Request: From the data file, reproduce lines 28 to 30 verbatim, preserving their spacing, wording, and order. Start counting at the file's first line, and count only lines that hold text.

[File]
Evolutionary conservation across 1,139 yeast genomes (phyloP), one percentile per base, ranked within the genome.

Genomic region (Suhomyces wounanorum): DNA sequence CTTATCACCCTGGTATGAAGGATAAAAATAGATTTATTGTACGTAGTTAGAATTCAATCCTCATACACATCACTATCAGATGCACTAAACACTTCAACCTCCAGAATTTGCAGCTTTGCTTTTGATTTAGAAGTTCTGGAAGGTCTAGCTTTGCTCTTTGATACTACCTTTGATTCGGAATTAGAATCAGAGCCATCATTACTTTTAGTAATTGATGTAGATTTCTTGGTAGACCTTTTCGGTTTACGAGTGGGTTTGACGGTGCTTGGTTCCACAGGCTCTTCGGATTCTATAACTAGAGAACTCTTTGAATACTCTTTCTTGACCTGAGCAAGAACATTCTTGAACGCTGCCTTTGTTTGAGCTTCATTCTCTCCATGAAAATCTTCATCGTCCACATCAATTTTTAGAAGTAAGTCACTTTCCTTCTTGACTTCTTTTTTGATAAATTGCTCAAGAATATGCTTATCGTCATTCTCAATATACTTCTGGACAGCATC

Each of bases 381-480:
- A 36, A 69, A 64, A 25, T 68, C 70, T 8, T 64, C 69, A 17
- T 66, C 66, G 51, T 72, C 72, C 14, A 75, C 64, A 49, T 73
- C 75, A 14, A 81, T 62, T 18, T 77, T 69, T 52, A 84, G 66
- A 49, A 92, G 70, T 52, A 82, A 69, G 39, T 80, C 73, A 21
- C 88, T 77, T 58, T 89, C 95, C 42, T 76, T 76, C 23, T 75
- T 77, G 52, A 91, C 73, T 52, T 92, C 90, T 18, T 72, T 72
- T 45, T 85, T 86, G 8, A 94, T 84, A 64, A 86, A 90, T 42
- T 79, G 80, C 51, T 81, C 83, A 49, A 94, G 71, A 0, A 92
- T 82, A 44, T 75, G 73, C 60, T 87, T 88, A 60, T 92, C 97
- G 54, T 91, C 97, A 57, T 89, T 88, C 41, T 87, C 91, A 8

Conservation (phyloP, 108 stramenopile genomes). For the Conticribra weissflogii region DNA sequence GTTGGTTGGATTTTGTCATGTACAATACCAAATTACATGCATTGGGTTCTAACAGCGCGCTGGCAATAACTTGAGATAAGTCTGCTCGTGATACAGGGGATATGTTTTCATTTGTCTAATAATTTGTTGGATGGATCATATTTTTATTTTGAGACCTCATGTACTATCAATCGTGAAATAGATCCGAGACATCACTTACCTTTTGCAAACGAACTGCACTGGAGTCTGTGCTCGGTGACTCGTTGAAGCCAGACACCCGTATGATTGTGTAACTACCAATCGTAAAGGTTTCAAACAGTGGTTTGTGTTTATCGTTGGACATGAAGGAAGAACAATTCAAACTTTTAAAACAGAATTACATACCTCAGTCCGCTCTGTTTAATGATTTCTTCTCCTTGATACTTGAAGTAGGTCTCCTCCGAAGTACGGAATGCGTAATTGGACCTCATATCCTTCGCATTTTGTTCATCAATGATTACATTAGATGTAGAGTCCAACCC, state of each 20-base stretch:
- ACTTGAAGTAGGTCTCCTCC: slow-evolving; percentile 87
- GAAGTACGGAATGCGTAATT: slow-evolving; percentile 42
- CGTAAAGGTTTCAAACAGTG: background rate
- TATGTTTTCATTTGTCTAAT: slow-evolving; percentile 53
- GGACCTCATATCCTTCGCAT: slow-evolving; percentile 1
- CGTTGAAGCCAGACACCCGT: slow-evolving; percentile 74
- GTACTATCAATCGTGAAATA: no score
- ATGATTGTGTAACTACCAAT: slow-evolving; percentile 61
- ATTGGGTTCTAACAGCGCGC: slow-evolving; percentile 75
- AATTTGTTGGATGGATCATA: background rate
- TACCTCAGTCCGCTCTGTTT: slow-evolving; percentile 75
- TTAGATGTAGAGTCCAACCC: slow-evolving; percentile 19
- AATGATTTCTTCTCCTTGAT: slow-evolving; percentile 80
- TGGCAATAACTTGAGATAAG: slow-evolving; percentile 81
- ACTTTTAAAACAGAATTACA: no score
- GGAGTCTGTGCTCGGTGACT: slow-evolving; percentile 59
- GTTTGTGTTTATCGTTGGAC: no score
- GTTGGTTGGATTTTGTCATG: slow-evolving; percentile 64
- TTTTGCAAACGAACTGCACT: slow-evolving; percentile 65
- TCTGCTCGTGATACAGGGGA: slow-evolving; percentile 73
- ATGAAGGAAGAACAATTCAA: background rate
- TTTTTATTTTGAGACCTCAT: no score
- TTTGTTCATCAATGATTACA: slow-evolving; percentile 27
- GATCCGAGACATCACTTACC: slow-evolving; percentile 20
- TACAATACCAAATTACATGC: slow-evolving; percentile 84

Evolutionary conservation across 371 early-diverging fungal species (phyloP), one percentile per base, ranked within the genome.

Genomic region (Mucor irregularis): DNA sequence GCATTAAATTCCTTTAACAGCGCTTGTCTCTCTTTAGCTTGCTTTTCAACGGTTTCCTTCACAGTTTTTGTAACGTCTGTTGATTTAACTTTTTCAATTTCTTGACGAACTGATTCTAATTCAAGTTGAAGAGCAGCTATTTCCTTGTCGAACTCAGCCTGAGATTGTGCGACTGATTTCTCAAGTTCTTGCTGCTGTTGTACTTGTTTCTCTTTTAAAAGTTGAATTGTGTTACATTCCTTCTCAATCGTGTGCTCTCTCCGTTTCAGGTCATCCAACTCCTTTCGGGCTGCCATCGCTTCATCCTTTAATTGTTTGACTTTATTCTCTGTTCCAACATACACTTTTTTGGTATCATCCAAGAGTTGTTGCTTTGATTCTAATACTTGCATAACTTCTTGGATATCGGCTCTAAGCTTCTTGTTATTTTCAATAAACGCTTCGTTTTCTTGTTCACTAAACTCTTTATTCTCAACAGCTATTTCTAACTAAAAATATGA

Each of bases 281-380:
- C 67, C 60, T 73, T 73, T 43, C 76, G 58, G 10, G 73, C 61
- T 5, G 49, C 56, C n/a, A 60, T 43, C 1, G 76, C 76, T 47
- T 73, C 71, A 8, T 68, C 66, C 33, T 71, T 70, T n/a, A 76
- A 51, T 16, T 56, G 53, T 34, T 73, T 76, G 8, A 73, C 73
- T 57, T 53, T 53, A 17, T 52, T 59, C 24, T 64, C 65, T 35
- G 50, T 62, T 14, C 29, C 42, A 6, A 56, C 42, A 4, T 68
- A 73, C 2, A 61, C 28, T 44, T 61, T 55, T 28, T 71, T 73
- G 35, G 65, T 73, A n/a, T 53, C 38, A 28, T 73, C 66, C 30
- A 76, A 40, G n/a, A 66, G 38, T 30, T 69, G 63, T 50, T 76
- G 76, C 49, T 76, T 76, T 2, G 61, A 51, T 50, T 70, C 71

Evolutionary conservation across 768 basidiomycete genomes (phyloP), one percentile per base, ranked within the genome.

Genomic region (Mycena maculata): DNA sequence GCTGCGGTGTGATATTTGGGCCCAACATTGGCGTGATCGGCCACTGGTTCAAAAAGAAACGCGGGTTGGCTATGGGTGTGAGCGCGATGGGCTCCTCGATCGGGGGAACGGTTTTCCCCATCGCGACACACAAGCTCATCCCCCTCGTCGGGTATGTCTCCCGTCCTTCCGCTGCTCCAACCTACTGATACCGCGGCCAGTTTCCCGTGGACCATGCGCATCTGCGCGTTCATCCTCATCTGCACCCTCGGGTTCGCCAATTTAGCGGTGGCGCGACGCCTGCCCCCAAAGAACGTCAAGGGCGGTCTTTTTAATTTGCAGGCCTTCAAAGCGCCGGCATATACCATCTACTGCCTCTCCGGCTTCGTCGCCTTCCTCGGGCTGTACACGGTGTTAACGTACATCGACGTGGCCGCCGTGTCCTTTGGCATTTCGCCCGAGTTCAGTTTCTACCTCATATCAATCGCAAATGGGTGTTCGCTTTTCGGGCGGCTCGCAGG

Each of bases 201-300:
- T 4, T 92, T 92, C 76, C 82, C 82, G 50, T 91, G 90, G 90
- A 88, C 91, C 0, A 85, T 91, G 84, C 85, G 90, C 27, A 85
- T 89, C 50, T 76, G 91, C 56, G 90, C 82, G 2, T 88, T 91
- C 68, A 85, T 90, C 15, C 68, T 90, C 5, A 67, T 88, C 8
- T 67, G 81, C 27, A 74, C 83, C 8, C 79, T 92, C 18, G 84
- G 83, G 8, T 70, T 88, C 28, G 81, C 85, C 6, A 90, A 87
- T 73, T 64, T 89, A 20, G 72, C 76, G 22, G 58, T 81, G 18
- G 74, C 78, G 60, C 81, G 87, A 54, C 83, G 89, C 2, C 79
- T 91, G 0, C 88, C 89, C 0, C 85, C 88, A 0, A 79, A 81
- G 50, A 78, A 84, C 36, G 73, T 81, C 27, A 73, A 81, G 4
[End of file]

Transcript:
- TGGCAATAACTTGAGATAAG: slow-evolving; percentile 81
- ACTTTTAAAACAGAATTACA: no score
- GGAGTCTGTGCTCGGTGACT: slow-evolving; percentile 59